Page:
Nuevo Laredo: Martial Law as Media Stunt in the Failed War on Drugs

"We are not in the era of Al Capone and Prohibition.”

- Slain Police Chief Alejandro Domínguez Cuello, prior to his death

It’s a wet dream for Commercial Media journalists: The new police chief of the Mexican border city of Nuevo Laredo took office last Wednesday. Nine hours later he was gunned down. US Ambassador to Mexico Tony Garza quickly issued a press release harping a song of I-told-you-so: ““A few weeks ago, I asked the State Department to re-issue a public announcement about the on-going violence in the border region.”

By Saturday, Mexican President Vicente Fox sent in a convoy of federal police who, on an access road to a country club near the city, ended up in a shootout with local police. Newspaper editorialists salivated: “Until Mexico takes aggressive measures to fight crime and combat the violence that has spilled into the streets, the country will remain unsafe for residents and tourists,” lectures one such boilerplate text in the San Antonio Express-News, which in a careless turn of the pen declares “the country” – an entire nation, not just the border city – unsafe.

But as a US Customs agent admitted yesterday in a rare moment of candor, none of this grand show of force is going to make anybody any safer… The story of Nuevo Laredo under Martial Law makes for a great motion picture, putting even Soderbergh to shame, and causes lots of huffing and puffing by the press corps feeling courageous as its members take official dictation from hotel rooms along the border. Not one of them, yet, has investigated or asked questions about the systemic causes of the violence. And why would they? The Commercial Media loves the violence! It sells papers, boosts ratings, and will no doubt bring awards to the worst offenders among the professional simulators.

Fox, on Monday, sent in the Armed Forces to occupy the city, rounding up 720 police officers for interrogation, subjecting them to polygraph and urine tests for drugs, taking away their cell phones but apparently not, in the case of one who the attorney general’s office claims killed himself while he was interrogated last night, their guns.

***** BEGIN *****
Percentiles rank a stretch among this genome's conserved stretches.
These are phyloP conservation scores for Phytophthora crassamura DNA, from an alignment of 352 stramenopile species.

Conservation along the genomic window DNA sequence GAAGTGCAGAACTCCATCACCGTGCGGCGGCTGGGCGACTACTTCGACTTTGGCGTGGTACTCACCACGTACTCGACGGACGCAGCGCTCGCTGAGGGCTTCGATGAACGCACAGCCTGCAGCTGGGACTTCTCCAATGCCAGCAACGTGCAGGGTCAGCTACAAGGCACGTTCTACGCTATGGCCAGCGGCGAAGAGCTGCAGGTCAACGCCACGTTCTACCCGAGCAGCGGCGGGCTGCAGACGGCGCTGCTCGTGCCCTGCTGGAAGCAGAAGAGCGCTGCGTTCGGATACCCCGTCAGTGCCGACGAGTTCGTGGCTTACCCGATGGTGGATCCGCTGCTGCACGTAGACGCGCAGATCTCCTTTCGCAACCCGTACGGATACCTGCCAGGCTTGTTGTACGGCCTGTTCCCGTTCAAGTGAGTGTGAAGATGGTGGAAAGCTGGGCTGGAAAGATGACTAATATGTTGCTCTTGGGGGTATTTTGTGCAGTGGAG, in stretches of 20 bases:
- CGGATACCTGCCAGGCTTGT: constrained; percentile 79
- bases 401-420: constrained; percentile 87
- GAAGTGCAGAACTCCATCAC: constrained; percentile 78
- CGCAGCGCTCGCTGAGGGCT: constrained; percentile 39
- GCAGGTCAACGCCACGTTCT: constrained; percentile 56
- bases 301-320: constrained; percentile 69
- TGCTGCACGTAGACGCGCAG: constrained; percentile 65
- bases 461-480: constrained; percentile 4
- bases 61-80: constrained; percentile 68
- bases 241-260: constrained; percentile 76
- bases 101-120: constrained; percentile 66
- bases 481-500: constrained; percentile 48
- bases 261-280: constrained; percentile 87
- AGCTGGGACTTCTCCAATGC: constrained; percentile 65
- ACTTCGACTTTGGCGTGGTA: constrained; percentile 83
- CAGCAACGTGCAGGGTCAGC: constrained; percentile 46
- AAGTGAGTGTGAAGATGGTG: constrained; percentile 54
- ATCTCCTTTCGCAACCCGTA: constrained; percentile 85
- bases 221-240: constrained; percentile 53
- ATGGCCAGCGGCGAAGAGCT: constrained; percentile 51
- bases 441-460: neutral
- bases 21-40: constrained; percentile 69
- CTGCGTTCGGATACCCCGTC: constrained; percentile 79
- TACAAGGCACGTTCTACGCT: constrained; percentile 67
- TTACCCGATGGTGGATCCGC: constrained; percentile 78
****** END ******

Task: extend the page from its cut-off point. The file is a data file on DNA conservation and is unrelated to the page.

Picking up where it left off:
But according to at least one candid agent of the US Department of Homeland Security’s Burea of Immigration and Customs Enforcement (ICE), all this expenditure and muscle ain’t gonna make anybody safer.

"When the Mexican government puts pressure on them, it's like a fumigator, and they'll come across the border like cockroaches," said Al Peña, who heads criminal investigations for the Bureau of Immigration and Customs Enforcement,” reports the Houston Chronicle. The agent, of course, for the sake of his job security, had to then backpedal and put a smiley face on it all: “I think we are coming to see something positive, but it's unfortunate that all these people have died to get where we are.”

It’s the Prohibition, Stupid

The slain police chief, Alejandro Domínguez Coello told reporters last January: “"We are not in the era of Al Capone and Prohibition.” Yeah. Right. There’s a fitting epitaph for his tombstone.

But in at least one sense, the late police chief had a point: During the era of alcohol prohibition in the United States (1918-1933), unlike today, Mexico did not adhere to the policy. As the website Tijuana.com, of another famous Mexican border city, recounts:

“In 1917, San Diego banned cabaret dancing. Tijuana capitalized on this idiocy by building scores of cabarets and casinos. By now the fledging community of Hollywood had heard all about Tijuana and its irresistibly short three hour drive down the California coast. That trek soon became a pilgrimage when, in 1920, the United States launched Prohibition and outlawed alcoholic beverages. Tijuana gladly welcomed America's thirsty citizens with open arms that have never closed and a nightlife that never sleeps!”

Nuevo Laredo, until very recently, had a hopping nightlife, just like Tijuana (in a large part because of overly strict "drinking age" laws and enforcement on the US side of the border). But as that city’s daily El Mañana reports today: “The Golden Era for Restaurants Is Over.” Cheesy Tex-Mex bars like “Señor Frog’s” (of the “Carlos & Charlie’s” chain) that are favorite gringo watering holes have shut their doors in Nuevo Laredo’s historic center, ever since US State Department “travel advisories” began frightening the Texans away.

“Our clientele is 80 percent North American and 20 percent national,” Pablo Longoria, manager of the Dorado restaurant in Nuevo Laredo told El Mañana. “You can see the situation as it is today: there are no clients.”

Once again, Mexico bears the brunt of the US-imposed “War on Drugs” and we have Martial Law in Nuevo Laredo. National Mexican political columnist Carlos Ramírez wonders aloud today if this latest maneuver “could mean the first step toward a Plan Colombia for Mexico.”

The hammer slams down upon Nuevo Laredo, today an occupied city. But for as long as governments uphold a policy of prohibition on drugs (instead of the kinds of regulations that, since 1933, ended the similar violence that once surrounded the former prohibition on alcohol in the United States), narco-trafficking, and all the gangland violence it brings, will march on.

It’s like the golf ball under the rug: Swat it down in Nuevo Laredo, and, as the aforementioned Homeland Security agent admitted, it will just pop up somewhere else.

Mexico doesn’t need a “Plan Colombia.” She needs a “Plan Tijuana” of the kind she had in the 1920s. When it comes to the drug war, Mexico is a battered wife. She needs a divorce from the brutal prohibition that a shotgun wedding with US drug policy has historically imposed upon her.

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About Al Giordano

Biography

Publisher, Narco News.

Reporting on the United States at The Field.